Helen Lewis is associate editor of the New Statesman. She regularly appears on BBC Radio 4’s Week in Westminster and the News Quiz, and is writing a history of feminism for Jonathan Cape.
From gammon to centrist parties, 2018 has been a rollercoaster from start to finish. And, quite frankly, we’re glad to get off.
David Miliband spent another year persistently refusing to move back to Britain and found a new centrist party.
Rough sleeping is only the most visible symptom of a larger crisis.
Hadestown turns the myth of Orpheus and Eurydice into a folk-opera with New Orleans jazz influences.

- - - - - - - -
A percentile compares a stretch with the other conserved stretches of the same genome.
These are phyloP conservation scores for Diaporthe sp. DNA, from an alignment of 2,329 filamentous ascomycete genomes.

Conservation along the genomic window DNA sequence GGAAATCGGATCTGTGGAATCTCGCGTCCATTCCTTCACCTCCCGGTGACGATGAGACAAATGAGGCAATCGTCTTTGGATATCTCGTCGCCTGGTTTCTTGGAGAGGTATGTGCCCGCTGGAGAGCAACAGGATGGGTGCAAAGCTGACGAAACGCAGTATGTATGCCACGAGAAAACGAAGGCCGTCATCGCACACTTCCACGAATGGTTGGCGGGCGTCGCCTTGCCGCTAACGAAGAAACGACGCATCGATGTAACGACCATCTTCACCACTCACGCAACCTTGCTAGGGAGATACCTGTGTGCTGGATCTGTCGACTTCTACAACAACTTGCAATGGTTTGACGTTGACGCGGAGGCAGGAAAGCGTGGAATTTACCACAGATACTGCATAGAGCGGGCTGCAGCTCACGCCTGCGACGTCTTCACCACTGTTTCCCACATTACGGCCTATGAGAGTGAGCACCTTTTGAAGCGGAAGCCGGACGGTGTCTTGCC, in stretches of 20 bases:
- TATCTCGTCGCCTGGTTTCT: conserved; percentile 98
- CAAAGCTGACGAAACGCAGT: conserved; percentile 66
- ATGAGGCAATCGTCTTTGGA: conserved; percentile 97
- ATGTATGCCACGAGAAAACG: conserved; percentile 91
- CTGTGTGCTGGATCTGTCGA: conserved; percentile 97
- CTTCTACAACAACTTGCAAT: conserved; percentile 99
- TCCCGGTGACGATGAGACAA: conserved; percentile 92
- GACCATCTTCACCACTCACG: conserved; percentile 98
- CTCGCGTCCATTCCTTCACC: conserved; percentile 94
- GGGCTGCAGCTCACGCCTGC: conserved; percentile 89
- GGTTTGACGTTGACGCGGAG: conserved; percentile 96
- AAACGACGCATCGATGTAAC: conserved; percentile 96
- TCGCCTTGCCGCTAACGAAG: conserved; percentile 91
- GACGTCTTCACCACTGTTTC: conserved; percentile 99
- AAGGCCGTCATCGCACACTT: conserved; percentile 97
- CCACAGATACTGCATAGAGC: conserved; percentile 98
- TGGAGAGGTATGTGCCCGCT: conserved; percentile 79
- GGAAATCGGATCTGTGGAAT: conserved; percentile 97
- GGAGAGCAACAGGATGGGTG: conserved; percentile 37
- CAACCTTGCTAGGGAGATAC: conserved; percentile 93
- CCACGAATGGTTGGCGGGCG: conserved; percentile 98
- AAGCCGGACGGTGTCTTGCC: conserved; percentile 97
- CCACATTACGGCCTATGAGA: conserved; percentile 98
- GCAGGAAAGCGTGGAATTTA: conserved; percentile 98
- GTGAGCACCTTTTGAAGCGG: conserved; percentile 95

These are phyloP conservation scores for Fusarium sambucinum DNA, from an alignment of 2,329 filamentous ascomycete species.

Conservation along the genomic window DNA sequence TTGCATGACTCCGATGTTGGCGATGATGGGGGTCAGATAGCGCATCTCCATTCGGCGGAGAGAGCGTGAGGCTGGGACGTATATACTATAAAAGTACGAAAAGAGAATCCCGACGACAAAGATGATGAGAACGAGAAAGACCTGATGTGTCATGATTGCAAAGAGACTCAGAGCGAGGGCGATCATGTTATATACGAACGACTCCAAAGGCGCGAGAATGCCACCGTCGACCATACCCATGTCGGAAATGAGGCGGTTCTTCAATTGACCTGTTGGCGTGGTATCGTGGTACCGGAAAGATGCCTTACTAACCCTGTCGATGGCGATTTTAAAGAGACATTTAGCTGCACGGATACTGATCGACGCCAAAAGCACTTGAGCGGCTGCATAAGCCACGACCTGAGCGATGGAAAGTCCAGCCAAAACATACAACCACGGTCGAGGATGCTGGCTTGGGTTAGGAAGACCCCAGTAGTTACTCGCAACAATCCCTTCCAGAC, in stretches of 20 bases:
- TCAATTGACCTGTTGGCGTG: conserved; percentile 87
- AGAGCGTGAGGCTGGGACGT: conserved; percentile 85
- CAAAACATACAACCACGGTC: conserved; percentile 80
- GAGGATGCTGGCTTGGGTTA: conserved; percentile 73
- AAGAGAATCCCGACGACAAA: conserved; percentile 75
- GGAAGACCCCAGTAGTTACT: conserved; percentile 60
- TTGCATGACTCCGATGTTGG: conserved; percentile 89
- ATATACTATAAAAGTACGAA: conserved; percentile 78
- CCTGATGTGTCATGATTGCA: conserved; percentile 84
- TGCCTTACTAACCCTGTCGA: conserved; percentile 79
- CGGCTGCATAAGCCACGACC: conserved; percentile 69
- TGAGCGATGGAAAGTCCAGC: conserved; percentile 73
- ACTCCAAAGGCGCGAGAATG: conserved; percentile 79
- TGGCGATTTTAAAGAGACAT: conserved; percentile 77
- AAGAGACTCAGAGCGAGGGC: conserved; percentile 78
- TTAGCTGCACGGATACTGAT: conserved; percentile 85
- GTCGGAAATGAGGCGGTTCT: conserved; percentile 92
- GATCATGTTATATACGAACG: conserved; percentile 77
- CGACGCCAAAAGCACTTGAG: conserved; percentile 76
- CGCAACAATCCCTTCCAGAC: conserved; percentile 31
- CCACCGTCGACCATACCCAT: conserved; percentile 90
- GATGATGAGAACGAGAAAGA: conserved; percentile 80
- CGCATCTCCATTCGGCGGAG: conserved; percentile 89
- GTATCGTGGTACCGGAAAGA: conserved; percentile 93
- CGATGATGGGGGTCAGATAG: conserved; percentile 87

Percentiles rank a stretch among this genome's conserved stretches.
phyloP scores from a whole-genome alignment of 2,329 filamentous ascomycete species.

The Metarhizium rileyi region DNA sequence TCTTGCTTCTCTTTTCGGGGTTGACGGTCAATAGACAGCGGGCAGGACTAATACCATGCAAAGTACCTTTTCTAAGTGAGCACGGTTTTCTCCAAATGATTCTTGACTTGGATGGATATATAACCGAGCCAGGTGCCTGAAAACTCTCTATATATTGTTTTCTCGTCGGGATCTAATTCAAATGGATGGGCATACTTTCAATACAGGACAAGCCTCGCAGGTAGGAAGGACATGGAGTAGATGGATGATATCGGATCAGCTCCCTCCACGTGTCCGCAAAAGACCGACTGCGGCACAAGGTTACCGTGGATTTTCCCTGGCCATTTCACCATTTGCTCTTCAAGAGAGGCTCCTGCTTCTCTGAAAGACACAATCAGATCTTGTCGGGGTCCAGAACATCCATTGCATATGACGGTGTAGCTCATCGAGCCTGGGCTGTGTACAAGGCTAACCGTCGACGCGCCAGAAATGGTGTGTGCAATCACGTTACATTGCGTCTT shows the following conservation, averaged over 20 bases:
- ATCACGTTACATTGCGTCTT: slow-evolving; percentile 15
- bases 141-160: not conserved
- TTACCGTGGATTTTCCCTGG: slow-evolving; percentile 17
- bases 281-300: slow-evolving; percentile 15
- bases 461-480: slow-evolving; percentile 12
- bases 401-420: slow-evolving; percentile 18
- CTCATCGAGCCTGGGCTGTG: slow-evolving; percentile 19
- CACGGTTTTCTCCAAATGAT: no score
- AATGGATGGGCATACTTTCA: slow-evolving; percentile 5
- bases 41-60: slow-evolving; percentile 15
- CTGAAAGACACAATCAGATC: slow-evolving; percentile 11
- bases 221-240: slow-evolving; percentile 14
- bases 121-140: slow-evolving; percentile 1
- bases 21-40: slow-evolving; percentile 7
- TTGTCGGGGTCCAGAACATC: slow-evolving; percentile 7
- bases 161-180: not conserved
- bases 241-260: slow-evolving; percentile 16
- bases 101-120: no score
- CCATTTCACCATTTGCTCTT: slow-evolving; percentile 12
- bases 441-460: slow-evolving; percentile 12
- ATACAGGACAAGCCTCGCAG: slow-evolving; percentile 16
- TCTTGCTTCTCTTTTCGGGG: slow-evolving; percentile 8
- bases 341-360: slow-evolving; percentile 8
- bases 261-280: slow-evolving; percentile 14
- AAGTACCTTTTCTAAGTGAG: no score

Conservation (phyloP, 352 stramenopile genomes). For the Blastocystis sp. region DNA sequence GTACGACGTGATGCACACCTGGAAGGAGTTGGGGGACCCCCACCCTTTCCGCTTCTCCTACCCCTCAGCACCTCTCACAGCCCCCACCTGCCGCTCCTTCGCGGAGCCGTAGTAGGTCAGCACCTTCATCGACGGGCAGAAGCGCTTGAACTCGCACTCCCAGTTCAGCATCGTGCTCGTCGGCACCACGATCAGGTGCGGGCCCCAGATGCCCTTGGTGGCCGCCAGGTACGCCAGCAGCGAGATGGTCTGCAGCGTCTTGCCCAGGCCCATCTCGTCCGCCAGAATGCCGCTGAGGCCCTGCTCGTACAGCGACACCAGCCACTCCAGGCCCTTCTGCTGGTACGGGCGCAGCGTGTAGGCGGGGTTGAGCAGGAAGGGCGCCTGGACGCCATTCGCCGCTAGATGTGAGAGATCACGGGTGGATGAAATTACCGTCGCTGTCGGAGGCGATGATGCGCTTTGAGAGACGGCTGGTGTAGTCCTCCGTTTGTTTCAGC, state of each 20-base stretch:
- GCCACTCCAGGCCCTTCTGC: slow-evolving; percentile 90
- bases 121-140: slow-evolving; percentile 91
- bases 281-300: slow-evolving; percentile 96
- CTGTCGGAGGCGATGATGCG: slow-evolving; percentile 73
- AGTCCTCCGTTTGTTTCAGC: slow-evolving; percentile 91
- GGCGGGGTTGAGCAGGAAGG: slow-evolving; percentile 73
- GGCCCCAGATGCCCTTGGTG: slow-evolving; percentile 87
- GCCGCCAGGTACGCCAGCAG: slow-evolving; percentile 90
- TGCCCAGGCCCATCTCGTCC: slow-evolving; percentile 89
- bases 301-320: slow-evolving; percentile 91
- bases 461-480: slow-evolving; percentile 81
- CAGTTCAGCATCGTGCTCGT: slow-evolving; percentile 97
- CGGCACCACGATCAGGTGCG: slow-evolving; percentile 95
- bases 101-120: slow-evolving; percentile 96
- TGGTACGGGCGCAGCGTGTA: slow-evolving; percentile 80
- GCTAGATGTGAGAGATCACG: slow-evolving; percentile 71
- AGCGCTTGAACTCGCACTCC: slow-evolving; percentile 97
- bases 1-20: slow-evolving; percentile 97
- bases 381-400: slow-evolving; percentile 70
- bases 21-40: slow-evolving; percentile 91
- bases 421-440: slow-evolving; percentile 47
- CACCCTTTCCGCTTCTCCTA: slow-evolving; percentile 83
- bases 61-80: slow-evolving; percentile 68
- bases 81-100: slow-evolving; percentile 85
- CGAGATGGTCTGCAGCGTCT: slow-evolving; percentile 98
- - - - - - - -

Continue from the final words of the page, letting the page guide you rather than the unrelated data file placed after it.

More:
In her autobiography, Michelle Obama shows she is adept at weaving together the personal and political.
Vulnerable women – many of them survivors of violence – should not be locked up when they have not committed a crime.
Either his team did not feel confident enough to mention the coat, or they did – and he ignored them.
Why are we so unable to deal with female intellectuals as complicated humans?
Together, our courts and our press should make sure that justice is not only done, but seen to be done.
Ibsen and #MeToo: Robert Icke's rewriting of the classic tragedy suggests a way to reckon with the art of monstrous men.